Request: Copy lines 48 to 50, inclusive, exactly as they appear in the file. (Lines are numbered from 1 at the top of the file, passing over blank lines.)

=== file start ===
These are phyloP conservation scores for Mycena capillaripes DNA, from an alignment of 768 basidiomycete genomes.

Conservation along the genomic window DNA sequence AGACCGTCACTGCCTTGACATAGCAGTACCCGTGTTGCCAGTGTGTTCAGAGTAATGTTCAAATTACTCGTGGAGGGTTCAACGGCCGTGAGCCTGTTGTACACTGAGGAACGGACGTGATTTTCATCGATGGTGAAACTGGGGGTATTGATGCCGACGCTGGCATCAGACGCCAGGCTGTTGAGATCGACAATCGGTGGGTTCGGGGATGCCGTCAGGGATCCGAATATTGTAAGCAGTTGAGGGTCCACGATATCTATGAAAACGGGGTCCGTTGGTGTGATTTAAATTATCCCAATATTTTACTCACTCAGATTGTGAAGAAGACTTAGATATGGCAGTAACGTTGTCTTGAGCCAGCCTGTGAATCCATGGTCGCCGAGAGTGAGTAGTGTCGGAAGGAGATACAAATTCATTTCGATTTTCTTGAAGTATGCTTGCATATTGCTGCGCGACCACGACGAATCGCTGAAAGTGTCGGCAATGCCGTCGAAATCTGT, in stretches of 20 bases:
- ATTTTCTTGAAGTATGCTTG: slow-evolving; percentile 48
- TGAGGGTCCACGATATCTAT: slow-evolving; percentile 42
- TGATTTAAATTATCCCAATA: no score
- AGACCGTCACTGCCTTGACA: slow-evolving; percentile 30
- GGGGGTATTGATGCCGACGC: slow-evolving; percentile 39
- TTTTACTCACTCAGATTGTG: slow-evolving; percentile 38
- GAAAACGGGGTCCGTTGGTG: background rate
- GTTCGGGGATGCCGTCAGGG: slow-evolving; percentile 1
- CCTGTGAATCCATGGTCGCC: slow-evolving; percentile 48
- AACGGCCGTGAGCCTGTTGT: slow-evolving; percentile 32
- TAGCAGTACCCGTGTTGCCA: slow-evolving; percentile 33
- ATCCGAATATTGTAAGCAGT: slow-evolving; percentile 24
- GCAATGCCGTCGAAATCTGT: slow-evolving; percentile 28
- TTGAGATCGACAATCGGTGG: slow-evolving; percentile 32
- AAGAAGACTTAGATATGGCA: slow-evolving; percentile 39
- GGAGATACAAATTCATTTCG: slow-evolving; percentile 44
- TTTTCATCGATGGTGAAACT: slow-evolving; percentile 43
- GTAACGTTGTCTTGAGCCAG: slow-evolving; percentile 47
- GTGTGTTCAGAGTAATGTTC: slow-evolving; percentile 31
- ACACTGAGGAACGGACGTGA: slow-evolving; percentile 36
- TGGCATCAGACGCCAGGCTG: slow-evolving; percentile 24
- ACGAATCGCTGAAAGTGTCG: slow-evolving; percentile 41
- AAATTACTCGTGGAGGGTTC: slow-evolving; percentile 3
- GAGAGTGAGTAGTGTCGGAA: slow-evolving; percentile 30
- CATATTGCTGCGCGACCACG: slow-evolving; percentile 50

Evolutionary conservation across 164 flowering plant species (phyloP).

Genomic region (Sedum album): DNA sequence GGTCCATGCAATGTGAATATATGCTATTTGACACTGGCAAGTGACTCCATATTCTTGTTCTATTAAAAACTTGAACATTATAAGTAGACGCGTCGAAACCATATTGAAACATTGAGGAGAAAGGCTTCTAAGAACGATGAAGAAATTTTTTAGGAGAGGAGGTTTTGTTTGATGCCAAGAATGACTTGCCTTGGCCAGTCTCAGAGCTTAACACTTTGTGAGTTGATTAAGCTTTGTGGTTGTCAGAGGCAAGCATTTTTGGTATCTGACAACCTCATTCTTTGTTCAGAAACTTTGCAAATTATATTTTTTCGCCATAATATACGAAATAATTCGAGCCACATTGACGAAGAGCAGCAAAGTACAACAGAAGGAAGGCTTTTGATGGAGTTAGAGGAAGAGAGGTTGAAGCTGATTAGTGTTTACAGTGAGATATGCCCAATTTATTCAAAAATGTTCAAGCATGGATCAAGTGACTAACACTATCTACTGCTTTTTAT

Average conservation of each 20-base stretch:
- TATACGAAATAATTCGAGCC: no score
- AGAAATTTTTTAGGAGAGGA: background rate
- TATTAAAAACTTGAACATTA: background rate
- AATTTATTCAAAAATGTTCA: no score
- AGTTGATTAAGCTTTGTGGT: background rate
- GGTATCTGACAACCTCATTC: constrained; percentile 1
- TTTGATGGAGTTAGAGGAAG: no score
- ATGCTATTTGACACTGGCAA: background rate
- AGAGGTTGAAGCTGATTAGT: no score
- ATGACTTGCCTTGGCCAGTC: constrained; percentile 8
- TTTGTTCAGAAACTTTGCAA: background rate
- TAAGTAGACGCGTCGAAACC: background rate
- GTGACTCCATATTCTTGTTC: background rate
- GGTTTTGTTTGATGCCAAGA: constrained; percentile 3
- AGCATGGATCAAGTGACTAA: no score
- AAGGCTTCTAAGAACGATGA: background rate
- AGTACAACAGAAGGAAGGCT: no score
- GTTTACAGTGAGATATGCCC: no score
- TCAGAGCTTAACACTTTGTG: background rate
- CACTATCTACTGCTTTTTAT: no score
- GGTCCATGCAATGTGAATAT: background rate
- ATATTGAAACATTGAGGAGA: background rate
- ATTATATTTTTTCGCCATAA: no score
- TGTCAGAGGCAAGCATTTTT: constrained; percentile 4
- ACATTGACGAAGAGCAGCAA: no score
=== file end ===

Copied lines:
- GTTTACAGTGAGATATGCCC: no score
- TCAGAGCTTAACACTTTGTG: background rate
- CACTATCTACTGCTTTTTAT: no score